The White House released a report Tuesday outlining the dangers of climate change in the United States. Late last year, the United Nations has released a benchmark study on the issue that further strengthens the suspicions many scientists already have -- that humans are making the Earth warmer which, in turn, is having disastrous impacts on everything from weather to sea levels.
Here's a look at climate change by the numbers:
95 percent -- How certain scientists now are that human activity has caused at least half of climate change in the last half-century.
90 percent -- How certain scientists were that human activity has caused at least half of climate change in the last half-century in 2007.
Other factors that could be contributing to climate change include changes in the sun's energy output, natural changes in greenhouse gas concentrations and natural changes in reflectivity like melting sea ice or increasing cloud cover, which affect how much energy enters the Earth's system.
10 to 32 inches -- The projected amount sea levels are now expected to rise by the end of the century.
7 to 23 inches -- The projected amount sea levels were expected to rise by the end of the century in 2007.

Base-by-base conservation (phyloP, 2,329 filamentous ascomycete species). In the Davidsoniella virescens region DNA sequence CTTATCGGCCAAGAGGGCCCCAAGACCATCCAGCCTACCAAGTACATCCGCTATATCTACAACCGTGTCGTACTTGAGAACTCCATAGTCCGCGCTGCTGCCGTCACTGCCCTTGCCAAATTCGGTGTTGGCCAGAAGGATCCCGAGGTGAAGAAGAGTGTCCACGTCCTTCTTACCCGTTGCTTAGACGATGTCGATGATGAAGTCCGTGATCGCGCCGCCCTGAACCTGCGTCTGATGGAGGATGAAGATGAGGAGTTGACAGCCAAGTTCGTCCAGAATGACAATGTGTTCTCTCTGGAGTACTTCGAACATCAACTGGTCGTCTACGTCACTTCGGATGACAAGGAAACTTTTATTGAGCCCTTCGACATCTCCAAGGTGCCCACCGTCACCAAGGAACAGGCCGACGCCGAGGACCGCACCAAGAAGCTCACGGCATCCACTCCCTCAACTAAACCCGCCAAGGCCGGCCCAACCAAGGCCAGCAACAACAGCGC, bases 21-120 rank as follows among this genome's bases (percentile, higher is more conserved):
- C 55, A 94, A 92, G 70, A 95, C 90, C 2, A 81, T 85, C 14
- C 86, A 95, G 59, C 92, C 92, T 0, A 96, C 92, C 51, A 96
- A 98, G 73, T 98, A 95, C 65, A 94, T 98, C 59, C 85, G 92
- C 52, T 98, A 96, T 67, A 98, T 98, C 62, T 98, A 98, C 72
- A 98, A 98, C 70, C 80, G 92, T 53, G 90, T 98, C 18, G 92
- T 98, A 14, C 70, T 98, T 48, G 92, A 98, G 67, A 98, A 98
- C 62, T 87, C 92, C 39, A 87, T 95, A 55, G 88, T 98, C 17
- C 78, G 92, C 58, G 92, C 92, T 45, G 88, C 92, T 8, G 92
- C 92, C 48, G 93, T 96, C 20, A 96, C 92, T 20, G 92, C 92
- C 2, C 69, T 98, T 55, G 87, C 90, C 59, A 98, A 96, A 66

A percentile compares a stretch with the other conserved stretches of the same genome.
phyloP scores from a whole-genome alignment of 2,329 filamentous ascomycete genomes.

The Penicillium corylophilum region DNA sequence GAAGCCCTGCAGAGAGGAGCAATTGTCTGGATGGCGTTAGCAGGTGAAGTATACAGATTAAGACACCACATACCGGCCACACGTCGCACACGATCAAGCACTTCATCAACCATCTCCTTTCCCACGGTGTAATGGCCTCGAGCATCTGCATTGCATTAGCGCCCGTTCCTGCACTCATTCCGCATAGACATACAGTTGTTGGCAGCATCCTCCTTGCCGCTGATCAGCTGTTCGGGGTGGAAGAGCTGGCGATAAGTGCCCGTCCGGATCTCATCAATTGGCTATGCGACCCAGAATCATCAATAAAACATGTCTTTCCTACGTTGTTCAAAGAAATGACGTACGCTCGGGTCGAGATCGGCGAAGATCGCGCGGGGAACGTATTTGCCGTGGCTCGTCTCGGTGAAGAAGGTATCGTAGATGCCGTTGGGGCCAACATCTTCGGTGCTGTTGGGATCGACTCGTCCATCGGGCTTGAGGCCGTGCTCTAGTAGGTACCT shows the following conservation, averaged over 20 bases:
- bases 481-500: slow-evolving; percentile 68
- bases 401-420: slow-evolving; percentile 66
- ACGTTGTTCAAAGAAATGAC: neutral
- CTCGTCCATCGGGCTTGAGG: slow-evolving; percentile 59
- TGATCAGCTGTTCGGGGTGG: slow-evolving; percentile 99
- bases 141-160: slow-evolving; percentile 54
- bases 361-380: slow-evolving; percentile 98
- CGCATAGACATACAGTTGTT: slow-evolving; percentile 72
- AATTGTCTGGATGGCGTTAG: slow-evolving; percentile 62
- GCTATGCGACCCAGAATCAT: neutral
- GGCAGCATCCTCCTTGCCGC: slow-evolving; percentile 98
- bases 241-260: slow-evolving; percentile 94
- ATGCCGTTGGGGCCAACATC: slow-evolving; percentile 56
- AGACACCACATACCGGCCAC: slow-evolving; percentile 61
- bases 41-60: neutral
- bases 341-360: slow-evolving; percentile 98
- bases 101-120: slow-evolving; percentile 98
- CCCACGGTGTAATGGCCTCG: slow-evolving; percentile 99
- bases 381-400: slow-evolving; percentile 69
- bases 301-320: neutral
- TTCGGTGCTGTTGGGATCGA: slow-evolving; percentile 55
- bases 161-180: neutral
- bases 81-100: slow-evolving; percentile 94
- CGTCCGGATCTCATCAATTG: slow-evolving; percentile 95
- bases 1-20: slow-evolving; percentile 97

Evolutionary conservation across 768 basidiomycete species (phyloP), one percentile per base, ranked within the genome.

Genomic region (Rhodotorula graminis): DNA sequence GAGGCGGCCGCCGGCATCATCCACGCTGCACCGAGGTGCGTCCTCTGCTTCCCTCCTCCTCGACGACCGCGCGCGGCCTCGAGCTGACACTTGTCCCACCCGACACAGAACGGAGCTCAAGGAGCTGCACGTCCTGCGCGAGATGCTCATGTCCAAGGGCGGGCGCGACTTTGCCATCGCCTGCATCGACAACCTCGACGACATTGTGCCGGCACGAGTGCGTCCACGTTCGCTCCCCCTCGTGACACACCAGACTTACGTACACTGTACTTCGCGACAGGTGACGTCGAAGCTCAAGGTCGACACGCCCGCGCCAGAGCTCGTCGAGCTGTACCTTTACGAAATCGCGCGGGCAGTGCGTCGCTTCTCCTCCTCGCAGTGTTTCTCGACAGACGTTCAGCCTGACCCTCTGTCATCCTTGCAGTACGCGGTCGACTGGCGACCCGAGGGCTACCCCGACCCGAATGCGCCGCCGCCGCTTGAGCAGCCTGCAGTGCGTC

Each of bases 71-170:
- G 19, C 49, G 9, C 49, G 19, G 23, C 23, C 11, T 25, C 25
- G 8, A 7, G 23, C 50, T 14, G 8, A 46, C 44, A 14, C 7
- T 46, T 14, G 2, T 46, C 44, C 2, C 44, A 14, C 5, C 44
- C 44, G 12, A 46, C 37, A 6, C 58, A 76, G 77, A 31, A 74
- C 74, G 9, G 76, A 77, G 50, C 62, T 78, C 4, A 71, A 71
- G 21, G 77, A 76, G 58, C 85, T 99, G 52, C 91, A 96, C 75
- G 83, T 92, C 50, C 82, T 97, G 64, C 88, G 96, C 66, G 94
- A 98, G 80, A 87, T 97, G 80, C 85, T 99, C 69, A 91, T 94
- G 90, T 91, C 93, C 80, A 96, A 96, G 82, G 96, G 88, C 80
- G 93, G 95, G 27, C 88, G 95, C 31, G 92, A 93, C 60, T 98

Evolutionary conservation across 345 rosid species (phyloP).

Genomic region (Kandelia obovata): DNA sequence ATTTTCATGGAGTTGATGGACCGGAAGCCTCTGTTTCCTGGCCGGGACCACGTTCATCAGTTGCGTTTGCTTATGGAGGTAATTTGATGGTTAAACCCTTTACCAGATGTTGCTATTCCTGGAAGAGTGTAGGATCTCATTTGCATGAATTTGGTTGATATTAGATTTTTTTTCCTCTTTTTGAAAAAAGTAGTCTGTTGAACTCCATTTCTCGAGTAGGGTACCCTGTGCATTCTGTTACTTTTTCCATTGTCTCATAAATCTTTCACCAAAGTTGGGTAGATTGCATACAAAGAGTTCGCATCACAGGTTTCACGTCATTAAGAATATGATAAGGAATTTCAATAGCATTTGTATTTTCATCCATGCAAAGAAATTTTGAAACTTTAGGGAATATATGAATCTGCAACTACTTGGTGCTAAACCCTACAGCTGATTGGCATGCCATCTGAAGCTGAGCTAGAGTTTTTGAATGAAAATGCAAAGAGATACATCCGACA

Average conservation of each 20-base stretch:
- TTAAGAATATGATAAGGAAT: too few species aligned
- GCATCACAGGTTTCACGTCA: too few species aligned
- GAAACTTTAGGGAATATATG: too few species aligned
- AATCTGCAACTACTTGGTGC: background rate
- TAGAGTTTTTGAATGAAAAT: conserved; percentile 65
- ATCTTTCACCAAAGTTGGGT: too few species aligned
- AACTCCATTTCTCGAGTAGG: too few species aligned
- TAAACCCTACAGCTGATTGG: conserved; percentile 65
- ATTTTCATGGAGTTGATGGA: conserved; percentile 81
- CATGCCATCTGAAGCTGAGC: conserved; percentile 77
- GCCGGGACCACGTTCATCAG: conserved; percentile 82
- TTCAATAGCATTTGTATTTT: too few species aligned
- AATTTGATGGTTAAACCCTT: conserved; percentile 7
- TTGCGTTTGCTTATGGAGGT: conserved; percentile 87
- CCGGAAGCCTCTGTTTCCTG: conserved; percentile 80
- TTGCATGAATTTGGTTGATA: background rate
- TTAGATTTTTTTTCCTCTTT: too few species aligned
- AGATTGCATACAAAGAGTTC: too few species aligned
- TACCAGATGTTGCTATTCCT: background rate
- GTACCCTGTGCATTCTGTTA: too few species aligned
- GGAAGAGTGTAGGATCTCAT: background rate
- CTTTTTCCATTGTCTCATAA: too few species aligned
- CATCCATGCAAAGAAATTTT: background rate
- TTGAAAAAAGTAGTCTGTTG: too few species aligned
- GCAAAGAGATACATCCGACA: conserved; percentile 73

0.5 to 8.6 degrees -- How much average global temperatures are now expected to rise by the end of the century.
20 years -- The average period of time weather catastrophes, like Superstorm Sandy, are now expected to strike. Previously, these were called "storms of the century."
56.4 degrees -- The average global temperature in 1850.
58.2 degrees -- The average global temperature in 2012.
40 percent -- The percentage rise in the concentration of carbon dioxide in the atmosphere between the years 1750 and 2011.
275,000,000,000 -- The amount of ice in tonnes per year which "very likely" melted from the world's glaciers between 1993 and 2009.
2,000,000,000,000 -- The tonnes of carbon dioxide added to the atmosphere from fossil fuel burning, cement production, deforestation and land clearing between 1750 and 2011.
90 percent -- The percentage of extra energy in the climate system between 1971 and 2010 that has been taken up by warming oceans.